Korean students are trained to memorize just the meanings of words regardless of the contexts. As a result, they don't know how to use the word. This article shows some methods to solve the problem.
THE LEXICAL APPROACH
Lewis(1993)insists that his lexical approach is not simply a shift of emphasis from grammar to vocabulary teaching, as ?language consists not of traditional grammar and vocabulary, but often of multi-word prefabricated chunks?(Lewis, 1997). Chunks include collocations, fixed and semi-fixed expressions and idioms, and according to him, occupy a crucial role in facilitating language production, being the key to fluency. An explanation for native speakers? fluency is that vocabulary is not stored only as individual words, but also as parts of phrases and larger chunks, which can be retrieved from memory as a whole, reducing processing difficulties. On the other hand, learners who only learn individual words will need a lot more time and effort to express themselves.
Consequently, it is essential to make students aware of chunks, giving them opportunities to identify, organise and record these. Identifying chunks is not always easy, and at least in the beginning, students need a lot of guidance.
The idea of what it is to ?know? a word is also enriched with the collocational component. According to Lewis (1993) ?being able to use a word involves mastering its collocational range and restrictions on that range?. I can say that using all the opportunities to teach chunks rather than isolated words is a feasible idea that has been working well in my classes, and which is fortunately coming up in new coursebooks we are using. However, both teachers and learners need awareness raising activities to be able to identify multi-word chunks.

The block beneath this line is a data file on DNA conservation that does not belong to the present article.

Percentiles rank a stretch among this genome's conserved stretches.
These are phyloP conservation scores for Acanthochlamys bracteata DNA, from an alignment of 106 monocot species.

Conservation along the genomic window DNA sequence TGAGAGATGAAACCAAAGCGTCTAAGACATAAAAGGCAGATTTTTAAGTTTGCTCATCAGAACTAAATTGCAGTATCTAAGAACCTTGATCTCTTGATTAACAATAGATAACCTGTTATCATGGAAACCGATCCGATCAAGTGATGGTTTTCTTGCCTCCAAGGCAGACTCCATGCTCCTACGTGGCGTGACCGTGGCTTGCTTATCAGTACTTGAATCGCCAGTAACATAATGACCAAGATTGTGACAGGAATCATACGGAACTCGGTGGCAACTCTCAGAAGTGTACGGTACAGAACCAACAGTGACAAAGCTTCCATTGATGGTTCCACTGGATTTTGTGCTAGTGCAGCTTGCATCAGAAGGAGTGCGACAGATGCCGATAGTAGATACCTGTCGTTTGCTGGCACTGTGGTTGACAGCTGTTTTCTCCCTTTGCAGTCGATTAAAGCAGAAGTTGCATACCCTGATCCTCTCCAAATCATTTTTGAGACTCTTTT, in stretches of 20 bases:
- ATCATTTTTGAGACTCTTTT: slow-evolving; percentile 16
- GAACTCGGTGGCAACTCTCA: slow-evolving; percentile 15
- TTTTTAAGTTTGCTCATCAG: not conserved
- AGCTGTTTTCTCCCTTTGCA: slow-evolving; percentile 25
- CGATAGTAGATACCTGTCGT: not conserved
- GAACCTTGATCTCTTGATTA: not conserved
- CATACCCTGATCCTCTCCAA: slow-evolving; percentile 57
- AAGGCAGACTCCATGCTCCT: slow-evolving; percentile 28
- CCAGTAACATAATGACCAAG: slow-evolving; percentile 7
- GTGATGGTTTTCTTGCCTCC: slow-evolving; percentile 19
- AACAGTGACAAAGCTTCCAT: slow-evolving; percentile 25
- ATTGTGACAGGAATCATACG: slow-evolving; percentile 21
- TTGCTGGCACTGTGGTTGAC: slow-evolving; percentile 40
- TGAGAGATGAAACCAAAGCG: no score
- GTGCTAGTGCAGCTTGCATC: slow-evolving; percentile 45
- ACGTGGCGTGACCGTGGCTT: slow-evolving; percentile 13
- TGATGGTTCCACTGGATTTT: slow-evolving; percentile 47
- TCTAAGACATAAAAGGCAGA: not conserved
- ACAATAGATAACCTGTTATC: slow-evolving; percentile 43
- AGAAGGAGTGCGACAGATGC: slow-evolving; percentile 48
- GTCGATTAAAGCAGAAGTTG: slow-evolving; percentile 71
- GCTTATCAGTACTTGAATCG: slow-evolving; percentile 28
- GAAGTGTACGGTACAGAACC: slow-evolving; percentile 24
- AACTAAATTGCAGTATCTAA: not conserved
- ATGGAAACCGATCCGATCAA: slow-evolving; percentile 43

Here are important matters.
1. CHOICE OF MATERIAL
As both the Task-based and the Lexical approach suggest, we wanted to use authentic material to expose our students to rich, contextualised, naturally-occurring language.
2. NOTICING COLLOCATIONS AND DEALING WITH MEANING
Although the extracts are authentic, we do not think students will have many problems in understanding most of the collocations, as they contain vocabulary which they probably know receptively.
Working in groups help fostering learning independence, and specially in vocabulary work, learners can exchange knowledge, asking others to explain unknown items.
4. CHOICE OF TASK
We find it vital that students are given opportunities to use the language they are learning in a realistic context.
Teaching Vocabulary To Advanced Students: A Lexical Approach by Solange Moras, Sao Carlos, Brazil, July 2001http://www3.telus.net/linguisticsissues/teachingvocabulary.html